hinge

[hinj]
noun
1.
a jointed device or flexible piece on which a door, gate, shutter, lid, or other attached part turns, swings, or moves.
2.
a natural anatomical joint at which motion occurs around a transverse axis, as that of the knee or a bivalve shell.
3.
that on which something is based or depends; pivotal consideration or factor.
4.
Also called mount. Philately. a gummed sticker for affixing a stamp to a page of an album, so folded as to form a hinge, allowing the stamp to be raised to reveal the text beneath.
verb (used without object), hinged, hinging.
5.
to be dependent or contingent on, or as if on, a hinge (usually followed by on or upon ): Everything hinges on his decision.
verb (used with object), hinged, hinging.
6.
to furnish with or attach by a hinge or hinges.
7.
to attach as if by a hinge.
8.
to make or consider as dependent upon; predicate: He hinged his action on future sales.

Origin:
1250–1300; Middle English henge; cognate with Low German heng(e), Middle Dutch henge hinge; akin to hang

hingeless, adjective
hingelike, adjective
rehinge, verb (used with object), rehinged, rehinging.
well-hinged, adjective


5. rest, swing, pivot, depend.
Dictionary.com Unabridged
Based on the Random House Dictionary, © Random House, Inc. 2014.
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Collins
World English Dictionary
hinge (hɪndʒ)
 
n
1.  a device for holding together two parts such that one can swing relative to the other, typically having two interlocking metal leaves held by a pin about which they pivot
2.  anatomy Technical name: ginglymus a type of joint, such as the knee joint, that moves only backwards and forwards; a joint that functions in only one plane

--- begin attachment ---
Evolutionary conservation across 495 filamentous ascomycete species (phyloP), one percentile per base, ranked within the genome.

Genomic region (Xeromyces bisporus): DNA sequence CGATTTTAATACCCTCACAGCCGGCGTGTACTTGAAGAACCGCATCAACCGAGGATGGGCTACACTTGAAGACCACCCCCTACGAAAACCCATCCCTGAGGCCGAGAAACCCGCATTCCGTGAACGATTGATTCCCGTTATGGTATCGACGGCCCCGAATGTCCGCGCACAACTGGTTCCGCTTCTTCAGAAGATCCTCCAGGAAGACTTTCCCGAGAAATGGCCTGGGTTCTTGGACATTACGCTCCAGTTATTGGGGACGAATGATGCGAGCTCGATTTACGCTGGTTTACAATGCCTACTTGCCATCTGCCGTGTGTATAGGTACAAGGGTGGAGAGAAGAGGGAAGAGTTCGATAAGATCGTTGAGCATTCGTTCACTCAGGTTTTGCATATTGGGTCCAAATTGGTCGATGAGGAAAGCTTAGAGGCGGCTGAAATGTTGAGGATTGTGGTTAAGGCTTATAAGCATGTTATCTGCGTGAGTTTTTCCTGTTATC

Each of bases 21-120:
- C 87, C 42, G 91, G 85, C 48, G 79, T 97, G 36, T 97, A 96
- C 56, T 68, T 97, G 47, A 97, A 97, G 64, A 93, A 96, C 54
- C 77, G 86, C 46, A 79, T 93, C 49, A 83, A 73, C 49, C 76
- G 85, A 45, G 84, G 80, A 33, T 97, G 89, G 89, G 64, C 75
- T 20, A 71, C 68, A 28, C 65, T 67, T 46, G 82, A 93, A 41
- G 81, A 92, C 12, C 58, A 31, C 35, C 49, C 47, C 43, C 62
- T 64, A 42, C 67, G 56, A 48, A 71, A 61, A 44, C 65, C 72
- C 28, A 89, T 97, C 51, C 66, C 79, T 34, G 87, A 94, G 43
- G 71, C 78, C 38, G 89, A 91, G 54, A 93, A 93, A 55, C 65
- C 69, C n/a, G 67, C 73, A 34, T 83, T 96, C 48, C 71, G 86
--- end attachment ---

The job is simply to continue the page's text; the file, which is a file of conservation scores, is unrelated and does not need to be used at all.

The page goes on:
3.  a similar structure in invertebrate animals, such as the joint between the two halves of a bivalve shell
4.  something on which events, opinions, etc, turn
5.  philately Also called: mount a small thin transparent strip of gummed paper for affixing a stamp to a page
 
vb
6.  (tr) to attach or fit a hinge to (something)
7.  (intr; usually foll by on or upon) to depend (on)
8.  (intr) to hang or turn on or as if on a hinge
 
[C13: probably of Germanic origin; compare Middle Dutch henge; see hang]
 
hinged
 
adj
 
'hingeless
 
adj
 
'hingelike
 
adj

Collins English Dictionary - Complete & Unabridged 10th Edition
2009 © William Collins Sons & Co. Ltd. 1979, 1986 © HarperCollins
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Etymonline
Word Origin & History

hinge
c.1300, "the axis of the earth;" late 14c. as "movable joint of a gate or door," not found in O.E., cognate with M.Du. henghe "hook, handle," M.L.G. henge "hinge;" all derived from the root of the verb hang on notion of the thing from which a door hangs.
Online Etymology Dictionary, © 2010 Douglas Harper
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American Heritage
Medical Dictionary

hinge (hĭnj)
n.
A jointed or flexible device that allows the turning or pivoting of a part, such as a door or lid, on a stationary frame.

The American Heritage® Stedman's Medical Dictionary
Copyright © 2002, 2001, 1995 by Houghton Mifflin Company. Published by Houghton Mifflin Company.
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Easton
Bible Dictionary

Hinge definition


(Heb. tsir), that on which a door revolves. "Doors in the East turn rather on pivots than on what we term hinges. In Syria, and especially in the Hauran, there are many ancient doors, consisting of stone slabs with pivots carved out of the same piece inserted in sockets above and below, and fixed during the building of the house" (Prov. 26:14).

Easton's 1897 Bible Dictionary
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Example sentences
Birds' wings operate almost as if they were airplane wings on hinges.
His future, the future of his village and the entire region, hinges on that
  connection.
The final point of this modest proposal hinges on two fundamental principles:
  openness and timely communication.
It seems pretty clear to me that the richness of our knowledge and our memory
  hinges on our ability to pay attention.
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